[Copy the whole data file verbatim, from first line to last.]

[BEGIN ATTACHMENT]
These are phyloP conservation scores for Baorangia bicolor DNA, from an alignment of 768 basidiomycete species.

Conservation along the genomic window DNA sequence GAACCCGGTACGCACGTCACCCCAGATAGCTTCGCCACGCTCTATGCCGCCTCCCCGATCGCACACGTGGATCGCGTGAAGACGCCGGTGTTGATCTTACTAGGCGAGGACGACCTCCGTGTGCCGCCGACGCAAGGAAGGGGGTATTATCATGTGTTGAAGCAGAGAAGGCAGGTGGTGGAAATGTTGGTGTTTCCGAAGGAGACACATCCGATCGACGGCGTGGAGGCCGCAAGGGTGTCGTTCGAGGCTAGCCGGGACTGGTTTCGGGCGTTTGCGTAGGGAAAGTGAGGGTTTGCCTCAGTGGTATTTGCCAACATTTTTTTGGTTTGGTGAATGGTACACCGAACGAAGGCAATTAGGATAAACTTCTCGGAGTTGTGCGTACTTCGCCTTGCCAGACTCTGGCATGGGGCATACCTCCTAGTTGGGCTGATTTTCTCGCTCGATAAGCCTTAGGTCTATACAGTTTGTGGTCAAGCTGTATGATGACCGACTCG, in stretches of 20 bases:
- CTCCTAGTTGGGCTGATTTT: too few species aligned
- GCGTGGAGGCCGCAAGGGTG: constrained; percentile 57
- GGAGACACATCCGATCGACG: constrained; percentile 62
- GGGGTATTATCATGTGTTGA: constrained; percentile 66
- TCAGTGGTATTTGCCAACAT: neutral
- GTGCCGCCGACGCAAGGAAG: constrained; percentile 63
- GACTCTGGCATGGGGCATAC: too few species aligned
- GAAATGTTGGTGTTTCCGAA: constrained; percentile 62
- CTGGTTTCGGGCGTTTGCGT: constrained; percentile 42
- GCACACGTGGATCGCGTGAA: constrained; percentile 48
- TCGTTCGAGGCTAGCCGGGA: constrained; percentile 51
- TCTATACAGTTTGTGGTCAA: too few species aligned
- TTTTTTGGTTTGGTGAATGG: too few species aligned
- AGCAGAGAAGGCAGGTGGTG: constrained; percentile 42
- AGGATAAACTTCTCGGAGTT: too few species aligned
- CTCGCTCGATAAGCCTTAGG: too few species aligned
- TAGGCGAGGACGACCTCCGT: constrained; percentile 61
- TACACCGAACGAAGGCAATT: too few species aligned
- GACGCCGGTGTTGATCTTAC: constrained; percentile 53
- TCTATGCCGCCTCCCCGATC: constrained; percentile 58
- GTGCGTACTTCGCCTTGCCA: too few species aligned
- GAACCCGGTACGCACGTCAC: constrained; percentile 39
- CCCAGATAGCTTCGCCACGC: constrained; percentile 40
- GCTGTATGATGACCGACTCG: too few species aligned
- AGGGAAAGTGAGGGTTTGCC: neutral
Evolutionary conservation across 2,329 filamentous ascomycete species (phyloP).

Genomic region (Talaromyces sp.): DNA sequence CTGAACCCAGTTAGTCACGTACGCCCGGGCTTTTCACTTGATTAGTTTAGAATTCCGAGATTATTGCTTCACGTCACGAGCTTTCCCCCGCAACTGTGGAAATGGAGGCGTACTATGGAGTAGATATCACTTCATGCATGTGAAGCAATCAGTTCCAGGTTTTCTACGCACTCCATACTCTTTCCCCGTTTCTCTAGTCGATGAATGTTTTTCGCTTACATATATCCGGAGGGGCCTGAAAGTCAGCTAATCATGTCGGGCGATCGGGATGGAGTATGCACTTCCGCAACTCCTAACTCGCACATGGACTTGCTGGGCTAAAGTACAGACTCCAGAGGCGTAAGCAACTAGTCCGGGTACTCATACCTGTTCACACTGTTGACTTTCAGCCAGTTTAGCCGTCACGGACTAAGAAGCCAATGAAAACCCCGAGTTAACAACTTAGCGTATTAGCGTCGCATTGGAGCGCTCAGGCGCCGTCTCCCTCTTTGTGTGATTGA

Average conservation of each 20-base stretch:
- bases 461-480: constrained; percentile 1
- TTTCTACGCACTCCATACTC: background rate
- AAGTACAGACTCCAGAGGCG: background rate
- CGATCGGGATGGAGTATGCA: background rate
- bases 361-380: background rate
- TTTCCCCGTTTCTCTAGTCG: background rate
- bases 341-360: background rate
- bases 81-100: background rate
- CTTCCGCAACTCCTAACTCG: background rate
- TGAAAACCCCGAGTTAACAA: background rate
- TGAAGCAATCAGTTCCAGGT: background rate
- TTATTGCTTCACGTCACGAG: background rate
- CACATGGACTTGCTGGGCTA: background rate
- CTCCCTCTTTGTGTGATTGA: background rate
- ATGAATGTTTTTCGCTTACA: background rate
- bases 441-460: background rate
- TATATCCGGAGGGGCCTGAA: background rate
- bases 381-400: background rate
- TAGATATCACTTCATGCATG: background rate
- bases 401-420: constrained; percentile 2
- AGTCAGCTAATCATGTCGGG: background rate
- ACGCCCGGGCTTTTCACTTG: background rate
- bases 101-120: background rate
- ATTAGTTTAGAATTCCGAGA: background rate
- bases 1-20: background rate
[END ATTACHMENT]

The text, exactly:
These are phyloP conservation scores for Baorangia bicolor DNA, from an alignment of 768 basidiomycete species.

Conservation along the genomic window DNA sequence GAACCCGGTACGCACGTCACCCCAGATAGCTTCGCCACGCTCTATGCCGCCTCCCCGATCGCACACGTGGATCGCGTGAAGACGCCGGTGTTGATCTTACTAGGCGAGGACGACCTCCGTGTGCCGCCGACGCAAGGAAGGGGGTATTATCATGTGTTGAAGCAGAGAAGGCAGGTGGTGGAAATGTTGGTGTTTCCGAAGGAGACACATCCGATCGACGGCGTGGAGGCCGCAAGGGTGTCGTTCGAGGCTAGCCGGGACTGGTTTCGGGCGTTTGCGTAGGGAAAGTGAGGGTTTGCCTCAGTGGTATTTGCCAACATTTTTTTGGTTTGGTGAATGGTACACCGAACGAAGGCAATTAGGATAAACTTCTCGGAGTTGTGCGTACTTCGCCTTGCCAGACTCTGGCATGGGGCATACCTCCTAGTTGGGCTGATTTTCTCGCTCGATAAGCCTTAGGTCTATACAGTTTGTGGTCAAGCTGTATGATGACCGACTCG, in stretches of 20 bases:
- CTCCTAGTTGGGCTGATTTT: too few species aligned
- GCGTGGAGGCCGCAAGGGTG: constrained; percentile 57
- GGAGACACATCCGATCGACG: constrained; percentile 62
- GGGGTATTATCATGTGTTGA: constrained; percentile 66
- TCAGTGGTATTTGCCAACAT: neutral
- GTGCCGCCGACGCAAGGAAG: constrained; percentile 63
- GACTCTGGCATGGGGCATAC: too few species aligned
- GAAATGTTGGTGTTTCCGAA: constrained; percentile 62
- CTGGTTTCGGGCGTTTGCGT: constrained; percentile 42
- GCACACGTGGATCGCGTGAA: constrained; percentile 48
- TCGTTCGAGGCTAGCCGGGA: constrained; percentile 51
- TCTATACAGTTTGTGGTCAA: too few species aligned
- TTTTTTGGTTTGGTGAATGG: too few species aligned
- AGCAGAGAAGGCAGGTGGTG: constrained; percentile 42
- AGGATAAACTTCTCGGAGTT: too few species aligned
- CTCGCTCGATAAGCCTTAGG: too few species aligned
- TAGGCGAGGACGACCTCCGT: constrained; percentile 61
- TACACCGAACGAAGGCAATT: too few species aligned
- GACGCCGGTGTTGATCTTAC: constrained; percentile 53
- TCTATGCCGCCTCCCCGATC: constrained; percentile 58
- GTGCGTACTTCGCCTTGCCA: too few species aligned
- GAACCCGGTACGCACGTCAC: constrained; percentile 39
- CCCAGATAGCTTCGCCACGC: constrained; percentile 40
- GCTGTATGATGACCGACTCG: too few species aligned
- AGGGAAAGTGAGGGTTTGCC: neutral
Evolutionary conservation across 2,329 filamentous ascomycete species (phyloP).

Genomic region (Talaromyces sp.): DNA sequence CTGAACCCAGTTAGTCACGTACGCCCGGGCTTTTCACTTGATTAGTTTAGAATTCCGAGATTATTGCTTCACGTCACGAGCTTTCCCCCGCAACTGTGGAAATGGAGGCGTACTATGGAGTAGATATCACTTCATGCATGTGAAGCAATCAGTTCCAGGTTTTCTACGCACTCCATACTCTTTCCCCGTTTCTCTAGTCGATGAATGTTTTTCGCTTACATATATCCGGAGGGGCCTGAAAGTCAGCTAATCATGTCGGGCGATCGGGATGGAGTATGCACTTCCGCAACTCCTAACTCGCACATGGACTTGCTGGGCTAAAGTACAGACTCCAGAGGCGTAAGCAACTAGTCCGGGTACTCATACCTGTTCACACTGTTGACTTTCAGCCAGTTTAGCCGTCACGGACTAAGAAGCCAATGAAAACCCCGAGTTAACAACTTAGCGTATTAGCGTCGCATTGGAGCGCTCAGGCGCCGTCTCCCTCTTTGTGTGATTGA

Average conservation of each 20-base stretch:
- bases 461-480: constrained; percentile 1
- TTTCTACGCACTCCATACTC: background rate
- AAGTACAGACTCCAGAGGCG: background rate
- CGATCGGGATGGAGTATGCA: background rate
- bases 361-380: background rate
- TTTCCCCGTTTCTCTAGTCG: background rate
- bases 341-360: background rate
- bases 81-100: background rate
- CTTCCGCAACTCCTAACTCG: background rate
- TGAAAACCCCGAGTTAACAA: background rate
- TGAAGCAATCAGTTCCAGGT: background rate
- TTATTGCTTCACGTCACGAG: background rate
- CACATGGACTTGCTGGGCTA: background rate
- CTCCCTCTTTGTGTGATTGA: background rate
- ATGAATGTTTTTCGCTTACA: background rate
- bases 441-460: background rate
- TATATCCGGAGGGGCCTGAA: background rate
- bases 381-400: background rate
- TAGATATCACTTCATGCATG: background rate
- bases 401-420: constrained; percentile 2
- AGTCAGCTAATCATGTCGGG: background rate
- ACGCCCGGGCTTTTCACTTG: background rate
- bases 101-120: background rate
- ATTAGTTTAGAATTCCGAGA: background rate
- bases 1-20: background rate